CITY REINS IN ITS VEHICLE IMPOUNDMENT PROGRAM
Without a word of debate, the City Council agreed Wednesday to rein in a vehicle impoundment program that became Chicago’s catch-all solution to crimes of all kinds but also trapped motorists in a cycle of debt.
“No city should be able to hoard and profit from the personal property of its residents just because they can’t afford to pay. And no city should be taking away its residents’ ability to get back and forth to work or to school,” a triumphant Mayor Lori Lightfoot told reporters after the Council meeting.
Wednesday’s vote was yet another installment on the mayor’s plan to bring equity to an overly punitive ticketing and towing policy that has unfairly targeted minority motorists and forced thousands of them into bankruptcy. Under the ordinance:
◆ Automatic impoundment ends for motorists driving on suspended licenses if the suspension was triggered by overdue parking tickets.
◆ Fines doubled nine years ago return to 2011 levels; storage fees are capped at $1,000.
Lightfoot said mounting fees have “resulted over time in so many people just abandoning their cars because they couldn’t afford to pay the accumulated fees and debt.”
◆ The city won’t charge storage fees when motorists can’t redeem their vehicles.
◆ The list of offenses that trigger vehicle impoundment gets shorter; many “non-driving and non-public safety-related offenses” are eliminated, including possession of fireworks, littering and driving on a license suspended as a result of city debt.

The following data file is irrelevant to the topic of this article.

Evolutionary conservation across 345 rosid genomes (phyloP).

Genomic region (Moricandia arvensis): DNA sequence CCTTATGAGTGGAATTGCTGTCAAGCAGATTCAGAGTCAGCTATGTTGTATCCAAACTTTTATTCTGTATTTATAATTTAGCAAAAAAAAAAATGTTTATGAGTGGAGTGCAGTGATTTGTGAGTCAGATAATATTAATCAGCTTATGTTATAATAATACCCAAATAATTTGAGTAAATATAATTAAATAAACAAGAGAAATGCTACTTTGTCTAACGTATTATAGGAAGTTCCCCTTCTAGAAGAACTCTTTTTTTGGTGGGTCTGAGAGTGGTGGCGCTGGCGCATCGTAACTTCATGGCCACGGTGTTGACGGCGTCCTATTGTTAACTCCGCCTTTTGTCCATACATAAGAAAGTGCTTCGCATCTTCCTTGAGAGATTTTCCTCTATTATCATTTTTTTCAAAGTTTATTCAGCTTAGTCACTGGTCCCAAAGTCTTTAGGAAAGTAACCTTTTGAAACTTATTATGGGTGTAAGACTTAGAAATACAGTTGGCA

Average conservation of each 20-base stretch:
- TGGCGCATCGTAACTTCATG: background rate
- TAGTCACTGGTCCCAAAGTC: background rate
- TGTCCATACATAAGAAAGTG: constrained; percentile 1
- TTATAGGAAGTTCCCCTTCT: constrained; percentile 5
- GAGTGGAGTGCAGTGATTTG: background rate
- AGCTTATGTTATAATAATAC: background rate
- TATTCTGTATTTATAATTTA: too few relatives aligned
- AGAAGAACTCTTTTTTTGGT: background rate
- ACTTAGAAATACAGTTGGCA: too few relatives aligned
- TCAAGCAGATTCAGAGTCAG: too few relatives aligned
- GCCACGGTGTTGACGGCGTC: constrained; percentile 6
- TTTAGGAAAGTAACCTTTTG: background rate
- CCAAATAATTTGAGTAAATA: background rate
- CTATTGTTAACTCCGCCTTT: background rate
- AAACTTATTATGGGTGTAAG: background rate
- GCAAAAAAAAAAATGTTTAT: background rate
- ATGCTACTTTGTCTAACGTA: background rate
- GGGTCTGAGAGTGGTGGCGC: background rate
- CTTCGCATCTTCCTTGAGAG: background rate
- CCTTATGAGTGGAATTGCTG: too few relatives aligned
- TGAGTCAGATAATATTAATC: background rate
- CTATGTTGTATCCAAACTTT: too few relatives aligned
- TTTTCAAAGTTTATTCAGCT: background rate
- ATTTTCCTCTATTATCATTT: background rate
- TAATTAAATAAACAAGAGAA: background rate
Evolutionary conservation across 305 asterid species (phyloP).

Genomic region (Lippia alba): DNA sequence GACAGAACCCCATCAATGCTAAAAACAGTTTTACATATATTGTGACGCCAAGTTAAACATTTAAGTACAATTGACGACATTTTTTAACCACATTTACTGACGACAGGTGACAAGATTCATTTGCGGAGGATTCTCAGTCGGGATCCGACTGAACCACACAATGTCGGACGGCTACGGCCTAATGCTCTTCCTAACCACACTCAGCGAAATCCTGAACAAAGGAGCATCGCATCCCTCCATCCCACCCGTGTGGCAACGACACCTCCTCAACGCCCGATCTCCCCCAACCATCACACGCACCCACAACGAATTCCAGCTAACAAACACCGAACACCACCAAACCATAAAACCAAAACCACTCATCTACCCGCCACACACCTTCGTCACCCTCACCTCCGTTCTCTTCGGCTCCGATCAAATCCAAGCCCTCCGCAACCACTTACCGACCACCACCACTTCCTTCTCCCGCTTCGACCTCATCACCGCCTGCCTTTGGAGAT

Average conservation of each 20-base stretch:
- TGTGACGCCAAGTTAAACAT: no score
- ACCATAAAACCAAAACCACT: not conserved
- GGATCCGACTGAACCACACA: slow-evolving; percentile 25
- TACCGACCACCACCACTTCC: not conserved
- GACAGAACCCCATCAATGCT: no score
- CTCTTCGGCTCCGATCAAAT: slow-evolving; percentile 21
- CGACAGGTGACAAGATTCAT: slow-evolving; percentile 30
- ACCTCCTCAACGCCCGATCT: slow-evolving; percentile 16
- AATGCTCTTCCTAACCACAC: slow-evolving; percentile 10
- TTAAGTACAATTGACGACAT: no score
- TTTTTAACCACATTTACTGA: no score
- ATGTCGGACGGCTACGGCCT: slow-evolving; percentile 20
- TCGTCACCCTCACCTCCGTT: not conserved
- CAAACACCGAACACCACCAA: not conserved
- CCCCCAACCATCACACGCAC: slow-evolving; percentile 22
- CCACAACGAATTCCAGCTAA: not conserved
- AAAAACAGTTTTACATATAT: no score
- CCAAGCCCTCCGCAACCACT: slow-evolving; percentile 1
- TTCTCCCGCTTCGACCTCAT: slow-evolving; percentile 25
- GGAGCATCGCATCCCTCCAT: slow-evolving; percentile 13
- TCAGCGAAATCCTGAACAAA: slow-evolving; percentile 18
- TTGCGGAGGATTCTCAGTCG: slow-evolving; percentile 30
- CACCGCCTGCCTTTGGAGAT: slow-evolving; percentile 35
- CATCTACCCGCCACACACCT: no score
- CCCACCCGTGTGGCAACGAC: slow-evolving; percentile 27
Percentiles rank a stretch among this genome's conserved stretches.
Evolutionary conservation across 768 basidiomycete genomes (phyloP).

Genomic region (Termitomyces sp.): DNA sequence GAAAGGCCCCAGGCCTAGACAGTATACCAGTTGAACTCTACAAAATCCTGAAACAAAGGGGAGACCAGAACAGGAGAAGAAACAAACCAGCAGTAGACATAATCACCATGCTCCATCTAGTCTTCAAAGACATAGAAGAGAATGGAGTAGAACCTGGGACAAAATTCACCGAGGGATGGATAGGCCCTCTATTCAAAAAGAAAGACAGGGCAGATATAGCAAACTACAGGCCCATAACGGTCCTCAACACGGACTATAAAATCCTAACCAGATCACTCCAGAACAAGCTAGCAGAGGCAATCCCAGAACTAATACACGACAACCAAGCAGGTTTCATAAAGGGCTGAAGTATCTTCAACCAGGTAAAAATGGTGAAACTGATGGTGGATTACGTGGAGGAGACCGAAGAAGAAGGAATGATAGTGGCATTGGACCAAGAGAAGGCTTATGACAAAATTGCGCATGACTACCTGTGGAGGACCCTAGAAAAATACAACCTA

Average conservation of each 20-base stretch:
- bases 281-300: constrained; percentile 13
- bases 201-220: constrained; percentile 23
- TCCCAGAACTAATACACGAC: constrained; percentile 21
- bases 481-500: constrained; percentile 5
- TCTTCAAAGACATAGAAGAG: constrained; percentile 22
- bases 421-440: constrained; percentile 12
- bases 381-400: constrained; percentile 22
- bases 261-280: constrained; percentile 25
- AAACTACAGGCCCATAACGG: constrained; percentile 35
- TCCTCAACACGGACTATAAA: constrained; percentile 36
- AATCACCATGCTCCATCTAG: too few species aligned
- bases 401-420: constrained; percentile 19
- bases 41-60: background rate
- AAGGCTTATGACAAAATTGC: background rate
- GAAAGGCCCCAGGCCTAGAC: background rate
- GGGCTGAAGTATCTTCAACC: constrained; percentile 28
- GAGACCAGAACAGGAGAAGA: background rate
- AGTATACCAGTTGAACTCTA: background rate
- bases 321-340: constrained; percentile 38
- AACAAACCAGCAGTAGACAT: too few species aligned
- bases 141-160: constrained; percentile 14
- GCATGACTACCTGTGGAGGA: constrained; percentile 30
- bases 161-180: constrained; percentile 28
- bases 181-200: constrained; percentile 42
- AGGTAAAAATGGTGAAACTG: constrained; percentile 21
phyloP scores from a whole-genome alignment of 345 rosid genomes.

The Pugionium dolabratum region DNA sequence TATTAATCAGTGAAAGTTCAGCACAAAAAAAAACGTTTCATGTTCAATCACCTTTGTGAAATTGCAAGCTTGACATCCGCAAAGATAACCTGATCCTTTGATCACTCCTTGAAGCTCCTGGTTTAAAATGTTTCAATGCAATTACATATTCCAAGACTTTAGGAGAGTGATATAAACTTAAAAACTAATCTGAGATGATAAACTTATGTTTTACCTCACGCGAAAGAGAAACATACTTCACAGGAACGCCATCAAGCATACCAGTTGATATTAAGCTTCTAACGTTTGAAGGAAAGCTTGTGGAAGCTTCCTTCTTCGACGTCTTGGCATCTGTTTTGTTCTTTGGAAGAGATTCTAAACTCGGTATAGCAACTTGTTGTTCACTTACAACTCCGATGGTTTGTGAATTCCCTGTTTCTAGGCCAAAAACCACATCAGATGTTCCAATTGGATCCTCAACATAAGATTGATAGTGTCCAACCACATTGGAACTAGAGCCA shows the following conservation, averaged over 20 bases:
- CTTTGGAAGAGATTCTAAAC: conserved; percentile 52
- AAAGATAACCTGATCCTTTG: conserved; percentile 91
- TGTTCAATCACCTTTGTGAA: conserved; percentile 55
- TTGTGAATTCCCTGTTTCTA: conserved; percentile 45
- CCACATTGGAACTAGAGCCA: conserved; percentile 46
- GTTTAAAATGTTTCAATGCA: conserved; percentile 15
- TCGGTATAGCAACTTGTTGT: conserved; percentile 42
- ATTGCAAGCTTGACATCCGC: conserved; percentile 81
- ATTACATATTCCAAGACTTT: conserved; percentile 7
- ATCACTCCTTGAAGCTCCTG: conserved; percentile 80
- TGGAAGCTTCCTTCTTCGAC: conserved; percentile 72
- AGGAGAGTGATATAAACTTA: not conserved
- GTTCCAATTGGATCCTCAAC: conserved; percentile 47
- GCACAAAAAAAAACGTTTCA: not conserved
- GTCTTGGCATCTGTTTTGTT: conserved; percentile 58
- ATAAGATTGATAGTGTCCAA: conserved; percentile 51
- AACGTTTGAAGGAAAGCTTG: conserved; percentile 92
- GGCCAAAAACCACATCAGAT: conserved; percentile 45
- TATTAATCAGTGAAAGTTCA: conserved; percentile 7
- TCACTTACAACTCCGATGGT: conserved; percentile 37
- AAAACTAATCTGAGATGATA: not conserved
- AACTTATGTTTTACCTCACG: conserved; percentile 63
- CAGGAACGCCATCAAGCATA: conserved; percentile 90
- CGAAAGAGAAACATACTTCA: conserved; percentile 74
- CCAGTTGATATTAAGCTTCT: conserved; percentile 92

◆ The city will establish an “innocent owner” defense, which, the mayor said, “will allow folks to get their cars when they’ve been used without their knowledge or prove that their cars shouldn’t have been impounded in the first place.”
The Sun-Times has previously reported how under Mayor Richard M. Daley, city towing was turned over to EAR, a politically connected firm. The city sells about 70,000 impounded cars each year to EAR for no more than the going scrap metal price, regardless of age or condition.
Owners get nothing, though they’re still on the hook to the city for fines and towing fees. The towing company resold the cars through private auctions and kept the proceeds.
Lightfoot introduced her reforms in response to an investigation by WBEZ-FM (91.5) that uncovered even more problems in how police seize vehicles during arrests, saddling motorists with thousands of dollars in storage fees that drove them in debt.
A review by the city’s Department of Finance is underway.
“These reforms ... will make sure that every Chicagoan has ... equal opportunity to getting their cars out of the pound, stop the seizure of cars in the first place for non-moving violations and stop forcing them to choose between getting their car back, getting food on the table or getting sent into a cycle of debt,” the mayor said.
The impoundment reforms were approved at a City Council meeting where aldermen also agreed to spend nearly $5 million to compensate motorists denied due process after their vehicles were seized in connection with suspected drug-related offenses.